Sunday, May 19, 2024
Chris Judd

All our politicians: 2022

One of the seven bank accounts of a farmer is to keep our politicians informed.
At several agricultual conferences, farm meetings and presentations warning us of dangerous changes in climate, past, present and future — soil degradation, absence of planning before allowing agricultural land to be used for other than farming has been the number one problem.
Many people say, “Why should we do anything if the world’s largest culprits do nothing?” Being from a generation of farmers who have been farming for 10 generations plus, I am concerned about the future for the next generations of farmers who are expected to feed our world. I may be selfish, but I am most concerned about our own Canadian farmers even if the other countries are a bit reluctant to invest in soil preservation. Let’s keep our Canadian farmers a step ahead of the rest in being able to supply safe, affordable, nutritious feed for Canadians.
Even in 1984, soil degradation was costing our Canadian farmers one billion dollars per year. Only four and a half per cent of the land in Canada was suitable for cultivation. An equal amount had been tillable but was already used for roads, ditches, power corridors had been flooded by dams on rivers to ensure adequate electric power, used as airports like the Mirabel Airport project where 79,000 acres of prime farmland was expropriated, used for cities, parking lots, golf courses, soil contamination by fallout from industrial smokestacks, use of sewage sludge that contained heavy metals like zinc, cadmium, nickel, mercury, etc. Pipeline corridors, oil wells, gravel pits and quarries also have removed some excellent farmland from agriculture.
The largest threat to some of Canada’s best farmland and is expansion for housing, towns and cities.
I can still recall Sen. Herb Sparrow speaking at a local meeting, telling us that from the top of the C.N. Tower, which was then just constructed, on a clear day you could see one half of the class one farmland in Canada and almost half of that was already under buildings, roads and parking lots. Ever try to grow a garden on a cemented parking lot? That and much more class one farmland can never be reclaimed for farmland.
When our country first began trade with the First Nation people, the trading posts were situated on a river, lake or ocean where our First Nations people could transport their furs by canoe. Many of these trading posts like Quebec City, Montreal, Toronto, Vancouver, Winnipeg, etc. that are built on our best land, continue to expand on prime agricultural lands. While within a few hour’s drive from cities like Toronto, Montreal, Ottawa, Vancouver, etc. are some of the most desirable places to fish, ski, hike, hunt and live. Why are those places that are useless for crop production not promoted as ideal locations for our population?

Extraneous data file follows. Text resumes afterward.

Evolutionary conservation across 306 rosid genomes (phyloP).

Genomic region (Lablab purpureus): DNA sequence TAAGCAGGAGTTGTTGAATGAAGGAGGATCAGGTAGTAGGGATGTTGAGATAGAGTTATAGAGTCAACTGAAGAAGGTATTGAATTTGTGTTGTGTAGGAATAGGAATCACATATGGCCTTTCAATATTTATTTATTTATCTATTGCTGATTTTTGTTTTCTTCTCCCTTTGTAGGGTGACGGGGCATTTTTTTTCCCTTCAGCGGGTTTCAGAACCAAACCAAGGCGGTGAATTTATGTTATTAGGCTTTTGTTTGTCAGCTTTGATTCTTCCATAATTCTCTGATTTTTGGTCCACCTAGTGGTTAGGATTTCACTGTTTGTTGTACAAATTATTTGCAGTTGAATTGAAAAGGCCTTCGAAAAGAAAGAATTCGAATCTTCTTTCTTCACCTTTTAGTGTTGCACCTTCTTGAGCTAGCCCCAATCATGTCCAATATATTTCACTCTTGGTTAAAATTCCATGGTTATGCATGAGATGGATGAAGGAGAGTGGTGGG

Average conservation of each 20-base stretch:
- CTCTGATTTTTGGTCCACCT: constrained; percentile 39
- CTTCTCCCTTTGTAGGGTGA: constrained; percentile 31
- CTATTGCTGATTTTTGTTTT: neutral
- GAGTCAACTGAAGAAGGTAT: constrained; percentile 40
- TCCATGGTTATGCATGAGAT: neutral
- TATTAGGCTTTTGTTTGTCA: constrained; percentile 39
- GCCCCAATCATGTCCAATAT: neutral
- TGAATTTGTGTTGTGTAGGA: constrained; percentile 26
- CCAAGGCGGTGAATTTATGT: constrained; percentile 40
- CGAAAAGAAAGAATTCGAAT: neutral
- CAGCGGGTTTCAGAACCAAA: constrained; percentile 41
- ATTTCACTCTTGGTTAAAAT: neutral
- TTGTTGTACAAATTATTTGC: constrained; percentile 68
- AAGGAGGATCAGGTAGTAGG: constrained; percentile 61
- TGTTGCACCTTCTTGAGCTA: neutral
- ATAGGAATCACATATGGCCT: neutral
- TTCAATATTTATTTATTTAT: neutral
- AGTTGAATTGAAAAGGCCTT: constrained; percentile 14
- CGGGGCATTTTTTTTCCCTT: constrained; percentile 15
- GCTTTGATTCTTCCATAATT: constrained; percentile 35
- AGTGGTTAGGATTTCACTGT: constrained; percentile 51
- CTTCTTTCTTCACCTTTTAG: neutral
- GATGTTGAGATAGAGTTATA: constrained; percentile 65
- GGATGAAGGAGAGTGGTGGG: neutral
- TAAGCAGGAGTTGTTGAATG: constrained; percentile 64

Warming of our climate is slowly but surely turning our most productive farmland into a desert. Continuous cropping has and will continue to reduce organic matter and deplete microscopic life in the soil that can regenerate our soils. Universities and agriculture colleges have proven that mixed farming that grows grass and legumes as well as grain crops in rotation can regenerate soils and reduce or eliminate productivity loss of our soils, while reducing the need for chemical fertilizers and sprays. Some of the companies that sell expensive seed, herbicides, and insecticides will try to convince you otherwise.
Louis Broomfield, a small gentleman farmer in the northeast United States, showed the world that alfalfa could be grown almost anywhere by buying and transporting boxcar loads of soil from an alfalfa field in Oregon to be spread in a field in Ohio. Louis didn’t know what was in that Oregon soil but when spread on the field in Ohio alfalfa grew just great. The local university became involved and soon discovered nitrogen fixing bacteria in that Oregon soil that lived in alfalfa roots and produced their own nitrogen from the air. Soon these nitrogen fixing bacteria were grown and sold to farmers to mix in and inoculate the alfalfa seed at planting. Louis also proved that grass was the great healer to a soil that was depleted to the point of being non-productive and after a few years of using grass and pasture, the field could once again be used for a cash crop.
An old friend of mine, Jacques Laforge, who was the president of Dairy Farmers of Canada and later the chairman of the Canadian Dairy Commission once was asked by tourists in New Brunswick, “Why is the river chocolate coloured?” Jacques replied, “What you are seeing is the next 30 to 40 years of their food supply passing in front of them.” That was topsoil that washed by water erosion from a potato field into the river after a heavy rain.
Remember that our soil is the most important bank account we have. Money is the least important bank account. If we don’t look after the first one the money account will eventually cease to exist.
Copies of the book “Soil At Risk” should be available from the Senate of Canada.

Chris Judd is a farmer in Clarendon on land that has been in his family for generations.

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